Cranberry Facts and Fun

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Cranberry Facts and Fun – I used to think that cranberries grew in the water, since I always saw TV commercials and pictures of them floating and corralled by some kind of tubular floating device. Little did I know where all of our cranberry recipes really all come from!

People in a cranberry blog
Have you ever been to a cranberry bog?

All about cranberries

On the sidelines were guys holding rakes, dressed in bibbed rubber overalls. One day I found out this isn’t how cranberries grow but how most of them are harvested.

A bunch of cranberries growing on vines
Cranberries, growing wild.

I learned the real deal, one beautiful September day, while boating in the Adirondacks with my dear friend Percy. She told me that she wanted to show me something. We pulled our rowboat up on some vacant, treeless sandy, little shelf of an island, and walked a few yards to an area of patchy, low lying green. Looking closer, to my delight, I saw cranberries among the shrubby vines.

A handful of fresh cranberries
Wild cranberries

At 2 or 3 inches high at best, we started to pick them on our hands and knees. These wild cranberries were smaller and a lighter color then the store bought, but tasted exactly the same to me. That day we picked enough fruit to make a cranberry relish, and a compote. What a fun day and a great memory!

Cranberries are one of the few fruits that are native to North America. Relatives to cranberries are the blueberry, huckleberry, and lingonberry.  Native Americans were harvesting cranberries over 12,000 years ago.

Saucepan containing Cranberries in liquid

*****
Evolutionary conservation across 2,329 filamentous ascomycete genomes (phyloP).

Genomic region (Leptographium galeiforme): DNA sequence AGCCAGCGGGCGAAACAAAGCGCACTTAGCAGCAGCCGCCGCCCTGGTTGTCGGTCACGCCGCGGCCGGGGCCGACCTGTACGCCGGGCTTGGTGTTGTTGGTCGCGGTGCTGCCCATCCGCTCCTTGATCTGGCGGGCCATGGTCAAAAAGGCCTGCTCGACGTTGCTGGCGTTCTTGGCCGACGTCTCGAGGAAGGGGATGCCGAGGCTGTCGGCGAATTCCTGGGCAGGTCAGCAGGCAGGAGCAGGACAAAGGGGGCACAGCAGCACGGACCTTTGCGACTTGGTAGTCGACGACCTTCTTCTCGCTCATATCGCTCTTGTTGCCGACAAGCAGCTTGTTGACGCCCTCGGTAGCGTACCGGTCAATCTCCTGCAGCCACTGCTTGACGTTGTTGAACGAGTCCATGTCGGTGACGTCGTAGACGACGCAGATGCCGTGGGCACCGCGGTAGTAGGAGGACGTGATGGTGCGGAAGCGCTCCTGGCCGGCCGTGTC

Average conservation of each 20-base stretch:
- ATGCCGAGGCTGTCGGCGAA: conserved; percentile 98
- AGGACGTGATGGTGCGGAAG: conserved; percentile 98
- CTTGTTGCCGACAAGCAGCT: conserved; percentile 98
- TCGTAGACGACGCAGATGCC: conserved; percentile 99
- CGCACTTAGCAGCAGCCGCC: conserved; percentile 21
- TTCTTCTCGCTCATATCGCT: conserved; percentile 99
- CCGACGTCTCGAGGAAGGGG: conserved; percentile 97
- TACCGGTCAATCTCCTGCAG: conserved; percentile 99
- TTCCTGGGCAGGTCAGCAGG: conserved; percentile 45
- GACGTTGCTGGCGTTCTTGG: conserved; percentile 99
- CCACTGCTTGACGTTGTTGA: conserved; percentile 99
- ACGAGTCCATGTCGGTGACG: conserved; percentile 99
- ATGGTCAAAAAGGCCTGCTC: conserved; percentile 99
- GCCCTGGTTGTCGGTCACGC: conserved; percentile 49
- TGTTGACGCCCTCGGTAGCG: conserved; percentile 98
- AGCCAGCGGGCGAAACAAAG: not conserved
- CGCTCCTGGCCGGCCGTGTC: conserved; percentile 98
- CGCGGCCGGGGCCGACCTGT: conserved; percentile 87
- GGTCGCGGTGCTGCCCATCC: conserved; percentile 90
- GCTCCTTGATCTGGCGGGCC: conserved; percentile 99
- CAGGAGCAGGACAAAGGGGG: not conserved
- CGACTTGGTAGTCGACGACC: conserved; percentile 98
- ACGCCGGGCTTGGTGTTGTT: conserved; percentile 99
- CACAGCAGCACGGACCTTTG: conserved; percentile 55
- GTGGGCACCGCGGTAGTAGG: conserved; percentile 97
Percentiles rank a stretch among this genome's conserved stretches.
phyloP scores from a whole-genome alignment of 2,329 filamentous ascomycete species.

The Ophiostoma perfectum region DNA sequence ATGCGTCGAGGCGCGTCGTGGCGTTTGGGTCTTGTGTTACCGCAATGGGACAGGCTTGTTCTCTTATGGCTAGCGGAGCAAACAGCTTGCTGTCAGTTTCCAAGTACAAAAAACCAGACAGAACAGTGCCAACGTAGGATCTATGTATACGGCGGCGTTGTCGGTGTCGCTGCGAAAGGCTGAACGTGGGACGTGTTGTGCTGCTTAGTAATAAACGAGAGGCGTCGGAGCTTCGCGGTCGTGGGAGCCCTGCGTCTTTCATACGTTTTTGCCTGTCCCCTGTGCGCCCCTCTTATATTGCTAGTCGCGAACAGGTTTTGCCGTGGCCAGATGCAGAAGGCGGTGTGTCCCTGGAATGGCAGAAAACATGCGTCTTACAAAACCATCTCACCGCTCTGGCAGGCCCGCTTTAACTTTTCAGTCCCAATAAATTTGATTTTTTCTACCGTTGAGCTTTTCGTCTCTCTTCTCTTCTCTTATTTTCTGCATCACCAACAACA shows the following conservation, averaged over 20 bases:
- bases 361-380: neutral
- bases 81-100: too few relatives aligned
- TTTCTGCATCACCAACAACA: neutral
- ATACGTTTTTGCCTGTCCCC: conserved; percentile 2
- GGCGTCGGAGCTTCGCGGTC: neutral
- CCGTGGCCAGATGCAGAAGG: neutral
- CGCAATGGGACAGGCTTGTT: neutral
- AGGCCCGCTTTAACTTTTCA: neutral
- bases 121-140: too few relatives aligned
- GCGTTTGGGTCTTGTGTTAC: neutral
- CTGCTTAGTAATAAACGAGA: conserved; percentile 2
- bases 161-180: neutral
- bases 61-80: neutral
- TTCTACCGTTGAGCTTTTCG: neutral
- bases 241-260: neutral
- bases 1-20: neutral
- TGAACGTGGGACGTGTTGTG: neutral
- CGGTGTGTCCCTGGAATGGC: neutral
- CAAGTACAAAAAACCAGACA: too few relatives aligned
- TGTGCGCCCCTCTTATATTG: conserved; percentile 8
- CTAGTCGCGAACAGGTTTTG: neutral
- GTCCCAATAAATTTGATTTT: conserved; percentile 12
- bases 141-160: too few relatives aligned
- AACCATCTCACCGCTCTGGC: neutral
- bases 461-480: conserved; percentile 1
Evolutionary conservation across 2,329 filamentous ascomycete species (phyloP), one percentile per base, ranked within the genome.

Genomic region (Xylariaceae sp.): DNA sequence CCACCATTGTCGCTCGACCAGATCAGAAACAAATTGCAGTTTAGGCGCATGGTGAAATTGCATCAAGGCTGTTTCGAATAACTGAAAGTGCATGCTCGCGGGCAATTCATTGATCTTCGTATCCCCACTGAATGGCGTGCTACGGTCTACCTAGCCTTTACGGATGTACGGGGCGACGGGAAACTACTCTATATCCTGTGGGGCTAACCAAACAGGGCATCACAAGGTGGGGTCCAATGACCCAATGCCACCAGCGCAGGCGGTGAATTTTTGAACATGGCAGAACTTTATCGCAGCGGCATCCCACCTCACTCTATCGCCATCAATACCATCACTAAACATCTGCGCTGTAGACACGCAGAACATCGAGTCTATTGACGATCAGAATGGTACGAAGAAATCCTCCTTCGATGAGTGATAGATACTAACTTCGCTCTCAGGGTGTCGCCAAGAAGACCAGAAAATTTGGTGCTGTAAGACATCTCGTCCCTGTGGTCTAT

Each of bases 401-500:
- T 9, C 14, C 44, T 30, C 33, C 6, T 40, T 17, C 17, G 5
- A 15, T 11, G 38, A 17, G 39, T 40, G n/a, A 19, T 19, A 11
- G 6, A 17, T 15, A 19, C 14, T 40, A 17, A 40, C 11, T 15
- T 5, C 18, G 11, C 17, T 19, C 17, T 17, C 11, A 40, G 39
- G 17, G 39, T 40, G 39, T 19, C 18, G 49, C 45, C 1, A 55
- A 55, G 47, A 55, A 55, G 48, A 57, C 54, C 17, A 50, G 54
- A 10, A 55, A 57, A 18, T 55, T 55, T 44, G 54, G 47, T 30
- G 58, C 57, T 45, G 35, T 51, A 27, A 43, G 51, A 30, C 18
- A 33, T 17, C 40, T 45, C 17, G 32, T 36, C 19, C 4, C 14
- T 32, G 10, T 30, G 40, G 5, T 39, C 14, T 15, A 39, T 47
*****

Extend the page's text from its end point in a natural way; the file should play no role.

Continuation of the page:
How do you like to use cranberries? We would love to hear.

Cranberries were (and still are) used for food, medicines and making dyes. They were named cranberries by early settlers, as a result of the appearance to their flower bud, which has backward twisted petals of light pink color, setting on the stem the flower resembles the bill, head and neck of a sandhill crane. They called them crane berries. Later the name was shortened to cranberries.

A close-up of a stack of pancakes with cranberries
Cranberry-Orange Pancakes with Cranberry Infused Maple Syrup

In the culinary sense, perhaps the most important use of the cranberry by the Native Americans was for pemmican, which was a type of preserved food.  Pemmican was made from mashed cranberries, chopped dried venison and melted fat. The pemmican was stored in animal skin pouches and was edible for months. The acid in the cranberry and the added fat acted as preservatives. Pemmican provided protein, vitamin C, antioxidants and energy. Long journeys could be made with a cache of this food which could actually be considered in modern day terms, the preamble to the “power bars” that we use today.

Homemade Pemmican

Medicinally, some of the uses of cranberries were as a poultice, made by crushing the berry to a pulp, for application to infections and wounds.

Cranberry Relish Recipe

Cranberries were also considered a blood purifier, help for stomach cramps, a fever reducer, laxative and even used to help during the birthing process. Cranberry leaves were used for tea, fresh berries eaten raw or dried and formed into patties and stored for use over winter months.


Benefits of cranberries

  • Cranberries enhance weight loss. They emulsify fat deposits in your body and their fiber helps to promote satiety.
  • They boost immunity. Cranberries are rich in anti-oxidants.
  • Cranberries may help prevent cancer. They contain cancer-fighting agents such as proanthocyanidin and flavonoids.
  • They help fight tooth decay.
  • Cranberries help fight urinary tract infections.
  • Cranberries are delicious!

Cranberries were first commercially cultivated around 1816 on Cape Cod.  Today, farmers grow cranberries in beds, located on bogs or marshes (they love the acidic soil available to them there) topped with well-drained soil or sand. At harvest time these beds are flooded after the berries have been mechanically raked. The cranberry has a 4 chamber air pocket inside, allowing them to float. This is a huge aid in gathering.